Friday, September 07, 2007

They say I wouldn't recognize the place now

Some day, I might go back to Lancaster County just to look around, but everything I remember will be gone or have moved, like the Freeze and Frizz - it says here they lost their lease after 38 years.

Philly steaks and ice cream - I'd go there tonight, if it wasn't 450 miles away. If they were closed, I'd go to Captain Gus's Steak Shop. A couple of years back I went to New Jersey with Tim McAfee and Jerry Gray and they laughed when I ordered a steak sandwich that appeared to be about two feet long, but there was none left afterwards.

And, that guy we deposed at Fort Dix made it back to Southwest Virginia, or so I'm told.

Thursday, September 06, 2007

On granting stay of money judgment in a bankruptcy case appealed to the Fourth Circuit

In the case of Mountain Empire Oil Co. v. Callahan, Trustee, Chief Judge Jones of the W.D. Va. concluded that he could and should order a stay of the money judgment he had previously entered, conditioned upon the posting of a supercedeas bond.

Wednesday, September 05, 2007

On the retirement of Paul Dellinger

Blue Ridge Muse has this post paying tribute to the now-retired Roanoke Times reporter, Paul Dellinger.

The Roanoke paper has Dellinger's parting shots and this story, which says in part:

"Sometimes, he could appear less than alert. "He'd sit with his eyes closed," recalled Glen Williams, senior U.S. district judge in Abingdon who has known Dellinger 30 years. But the next day, a complex trial would be boiled down in Dellinger's story to a complete and concise account. "He was listening. Had to be. He was always accurate. You could depend on him," Williams said. "He's a great reporter." . . .

Rick Rose, producing artistic director at the Barter Theatre, remembered meeting Dellinger at the news conference called to announce Rose's appointment to the theater in 1992. The local media chose to cover a leaping donkey at the Washington County Fair that day instead, Rose said, but Dellinger was at the theater announcement. . . .

"Paul is, of course, Southwest Virginia's ambassador to Vulcan, and so he and I have shared many tales about the world of science fiction," quipped another well-known local writer, Sharyn McCrumb. "He is encyclopedic on his knowledge of old Western movies, and occasionally I have asked him for research advice for something I was working on. In a story called 'Foggy Mountain Breakdown,' I needed the boys to go to a Southwest Virginia movie theater to see a Western serial, and Paul told me exactly what was playing that week in Bristol and described the action in the film for me." . . .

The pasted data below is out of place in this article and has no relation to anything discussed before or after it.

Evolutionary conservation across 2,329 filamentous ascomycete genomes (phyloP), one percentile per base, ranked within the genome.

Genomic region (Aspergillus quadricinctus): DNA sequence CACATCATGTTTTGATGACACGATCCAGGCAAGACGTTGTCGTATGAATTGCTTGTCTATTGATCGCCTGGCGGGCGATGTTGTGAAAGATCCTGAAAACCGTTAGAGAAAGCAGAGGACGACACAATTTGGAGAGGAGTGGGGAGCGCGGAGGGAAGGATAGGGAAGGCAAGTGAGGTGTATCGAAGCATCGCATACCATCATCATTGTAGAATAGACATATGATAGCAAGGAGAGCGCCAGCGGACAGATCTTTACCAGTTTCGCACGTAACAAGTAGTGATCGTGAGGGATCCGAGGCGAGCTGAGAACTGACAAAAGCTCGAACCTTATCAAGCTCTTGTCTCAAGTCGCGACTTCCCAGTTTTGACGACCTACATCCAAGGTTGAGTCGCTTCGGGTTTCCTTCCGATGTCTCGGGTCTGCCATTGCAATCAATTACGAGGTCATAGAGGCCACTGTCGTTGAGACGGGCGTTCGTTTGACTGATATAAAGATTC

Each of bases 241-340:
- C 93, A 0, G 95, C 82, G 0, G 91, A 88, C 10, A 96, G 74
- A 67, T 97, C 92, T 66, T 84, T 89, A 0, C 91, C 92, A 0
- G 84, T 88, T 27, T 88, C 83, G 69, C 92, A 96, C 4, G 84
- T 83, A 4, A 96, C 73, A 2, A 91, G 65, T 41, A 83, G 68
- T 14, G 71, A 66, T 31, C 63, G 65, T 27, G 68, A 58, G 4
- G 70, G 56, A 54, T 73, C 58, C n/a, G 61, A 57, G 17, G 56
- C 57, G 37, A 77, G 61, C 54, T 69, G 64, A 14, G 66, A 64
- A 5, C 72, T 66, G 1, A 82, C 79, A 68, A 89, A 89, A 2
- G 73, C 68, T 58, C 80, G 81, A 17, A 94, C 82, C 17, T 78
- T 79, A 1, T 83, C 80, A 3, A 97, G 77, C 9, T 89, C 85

And what does a man who has written news stories for 44 years do when he retires?

He keeps on writing, of course. Dellinger says he'll write more fiction and also take some courses at a community college.

His wife suspects he'll also start sleeping late. "He tends to be a night owl.""

Tuesday, September 04, 2007

Monday, September 03, 2007

The next lawyer down the hall

From the VBA website:

"Congratulations to the VBA Young Lawyers Division for its superb showing in the American Bar Association Awards of Achievement Competition! At the recent ABA Annual Meeting, the VBA/YLD received first place in Division IC for its Comprehensive application, first place for Service to the Bar (Attorney Mentor and Referral Network), and second place for Service to the Public (Legal Food Frenzy). Many thanks to Awards of Achievement Chair Lucas Hobbs, who compiled the entry materials, and to the entire Division for its excellent work!"